Recognizing the signs of sepsis could mean the difference between life and death for your residents, according to a “Vital Signs” report released by the Centers for Disease Control and Prevention on Tuesday.
Those signs include shivering, fever, or feeling very cold; extreme pain or discomfort; clammy or sweaty skin; confusion or disorientation; shortness of breath and a high heart rate.
Sepsis should be treated as a medical emergency, according to CDC Director Tom Frieden, M.D., M.P.H. “The mortality rate from sepsis is between 15% and 30%, and many of the people who survive sepsis will end up with a prolonged stay in the nursing home or other long-term care facility,” he said at a press conference.
|Sepsis detector wins second place
in NIH competition
A disposable chip that detects biomarkers of sepsis captured second place in a nationwide competition between teams of undergraduate engineering students, the National Institutes of Health’s National Institute of Biomedical Imaging and Bioengineering announced Tuesday. The Design by Biomedical Undergraduate Teams Challenge is sponsored by the NIBIB and VentureWell, a non-profit higher-education network.
The Point-of-Care Sepsis Stratification team, from the University of Illinois at Urbana–Champaign, won $15,000 for second place. The team’s disposable chip detects biomarkers of sepsis with higher sensitivity and specificity than is currently possible, an important point because survival rates drop with each passing hour after the onset of sepsis.
“A new way to more easily and effectively diagnose sepsis could potentially save millions of lives,” said Zeynep Erim, Ph.D., who manages the DEBUT competition for NIBIB.
Sepsis, caused by the body’s response to an infection, begins outside of the hospital for almost 80% of people, and approximately 70% of people with sepsis had used healthcare services recently or had chronic diseases that required frequent medical care, according to the federal agency.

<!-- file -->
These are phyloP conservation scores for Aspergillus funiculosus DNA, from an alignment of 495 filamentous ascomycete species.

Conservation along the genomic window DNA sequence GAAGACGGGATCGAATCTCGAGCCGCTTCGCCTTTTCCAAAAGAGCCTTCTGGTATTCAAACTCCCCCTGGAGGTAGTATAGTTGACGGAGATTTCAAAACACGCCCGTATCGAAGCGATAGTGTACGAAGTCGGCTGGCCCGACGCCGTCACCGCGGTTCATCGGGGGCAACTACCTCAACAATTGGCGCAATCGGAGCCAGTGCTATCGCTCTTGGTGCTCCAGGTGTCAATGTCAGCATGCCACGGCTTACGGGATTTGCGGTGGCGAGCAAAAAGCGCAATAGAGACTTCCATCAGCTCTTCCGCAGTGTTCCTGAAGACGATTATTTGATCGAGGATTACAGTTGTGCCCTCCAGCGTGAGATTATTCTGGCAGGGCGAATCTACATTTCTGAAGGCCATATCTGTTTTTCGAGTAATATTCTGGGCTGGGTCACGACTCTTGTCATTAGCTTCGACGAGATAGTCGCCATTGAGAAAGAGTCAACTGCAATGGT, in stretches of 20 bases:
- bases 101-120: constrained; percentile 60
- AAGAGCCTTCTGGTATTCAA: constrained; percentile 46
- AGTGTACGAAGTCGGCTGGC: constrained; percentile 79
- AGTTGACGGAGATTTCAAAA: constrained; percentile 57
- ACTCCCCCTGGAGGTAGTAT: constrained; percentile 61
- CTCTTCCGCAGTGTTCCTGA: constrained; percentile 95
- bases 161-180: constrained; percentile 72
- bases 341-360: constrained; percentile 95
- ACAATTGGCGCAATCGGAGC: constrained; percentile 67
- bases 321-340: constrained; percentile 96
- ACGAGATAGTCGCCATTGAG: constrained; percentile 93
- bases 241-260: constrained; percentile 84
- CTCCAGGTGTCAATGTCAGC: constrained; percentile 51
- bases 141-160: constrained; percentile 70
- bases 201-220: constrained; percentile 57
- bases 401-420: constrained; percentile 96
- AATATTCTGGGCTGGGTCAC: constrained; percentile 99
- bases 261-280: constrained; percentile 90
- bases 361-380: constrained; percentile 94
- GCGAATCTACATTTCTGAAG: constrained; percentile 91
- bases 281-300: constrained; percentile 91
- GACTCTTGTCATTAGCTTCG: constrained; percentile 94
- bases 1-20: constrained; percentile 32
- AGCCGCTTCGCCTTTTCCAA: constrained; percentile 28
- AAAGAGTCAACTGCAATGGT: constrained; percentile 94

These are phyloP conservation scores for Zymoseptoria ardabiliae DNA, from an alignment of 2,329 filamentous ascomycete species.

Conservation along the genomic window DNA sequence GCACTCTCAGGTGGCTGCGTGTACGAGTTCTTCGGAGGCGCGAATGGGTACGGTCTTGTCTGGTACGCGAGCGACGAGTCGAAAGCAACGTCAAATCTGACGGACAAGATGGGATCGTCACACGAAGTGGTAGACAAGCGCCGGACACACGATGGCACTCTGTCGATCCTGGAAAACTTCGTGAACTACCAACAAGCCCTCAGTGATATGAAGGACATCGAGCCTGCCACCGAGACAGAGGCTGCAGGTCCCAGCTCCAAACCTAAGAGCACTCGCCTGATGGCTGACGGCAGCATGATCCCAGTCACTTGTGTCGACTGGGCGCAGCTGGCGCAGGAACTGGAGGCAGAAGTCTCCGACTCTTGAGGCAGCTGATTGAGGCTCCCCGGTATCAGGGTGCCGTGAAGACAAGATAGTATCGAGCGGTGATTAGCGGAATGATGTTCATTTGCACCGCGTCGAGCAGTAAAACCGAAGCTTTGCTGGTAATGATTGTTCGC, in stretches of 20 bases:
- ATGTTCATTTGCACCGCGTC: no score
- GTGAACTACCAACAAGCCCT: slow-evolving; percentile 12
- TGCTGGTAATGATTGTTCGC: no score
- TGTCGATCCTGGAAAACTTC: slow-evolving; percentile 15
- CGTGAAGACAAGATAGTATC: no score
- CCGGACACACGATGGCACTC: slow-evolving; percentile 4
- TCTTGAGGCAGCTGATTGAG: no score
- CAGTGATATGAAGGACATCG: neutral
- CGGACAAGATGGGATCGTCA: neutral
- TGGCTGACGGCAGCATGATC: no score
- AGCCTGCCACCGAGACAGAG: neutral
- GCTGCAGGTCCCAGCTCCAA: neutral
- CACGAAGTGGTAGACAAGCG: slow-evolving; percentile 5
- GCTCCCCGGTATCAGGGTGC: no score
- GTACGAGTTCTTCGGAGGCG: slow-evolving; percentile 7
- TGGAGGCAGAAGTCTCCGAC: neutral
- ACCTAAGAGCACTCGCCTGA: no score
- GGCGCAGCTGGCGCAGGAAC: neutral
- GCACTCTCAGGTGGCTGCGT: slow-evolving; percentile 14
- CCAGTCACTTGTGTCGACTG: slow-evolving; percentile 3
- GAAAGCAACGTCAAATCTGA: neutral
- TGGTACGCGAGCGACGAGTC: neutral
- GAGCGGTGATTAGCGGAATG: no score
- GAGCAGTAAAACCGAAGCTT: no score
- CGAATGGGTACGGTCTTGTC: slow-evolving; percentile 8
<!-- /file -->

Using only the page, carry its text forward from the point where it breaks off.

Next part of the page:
Adults aged more than 65 years who have an infection, people with chronic health conditions such as diabetes, and those with weakened immune systems — for instance, from tobacco use — are at higher risk of getting sepsis, according to the CDC, and even healthy adults can develop sepsis from an infection, especially when it is not recognized early.
Infections of the lung, urinary tract, skin and gut most often led to sepsis, according to the Vital Signs report. In most cases, the germ that caused the infection leading to sepsis was not identified. When identified, however, the most common germs leading to sepsis were Staphylococcus aureus, Escherichia coli (E. coli) and some types of Streptococcus.
Among the tips offered by the CDC to help prevent, recognize and treat sepsis:
- Follow hand hygiene and encourage residents to obtain flu and pneumococcal vaccines. The flu often is followed by a bacterial infection, Frieden said.
- Educate residents and their families about the need to prevent infections, manage chronic conditions and seek care if signs of severe infection or sepsis are present. “The Sepsis Alliance released a survey today noting that about only half of Americans had heard of sepsis, and three out of four Americans didn’t know the signs and symptoms of sepsis,” Frieden said.
The CDC director said that the agency plans to launch a sepsis awareness campaign in 2017. “This will be a multiyear, multimillion dollar campaign,” Frieden said. The CDC will begin hosting a series of continuing education opportunities for healthcare providers this month, he added.
For more information about sepsis, visit this CDC web page.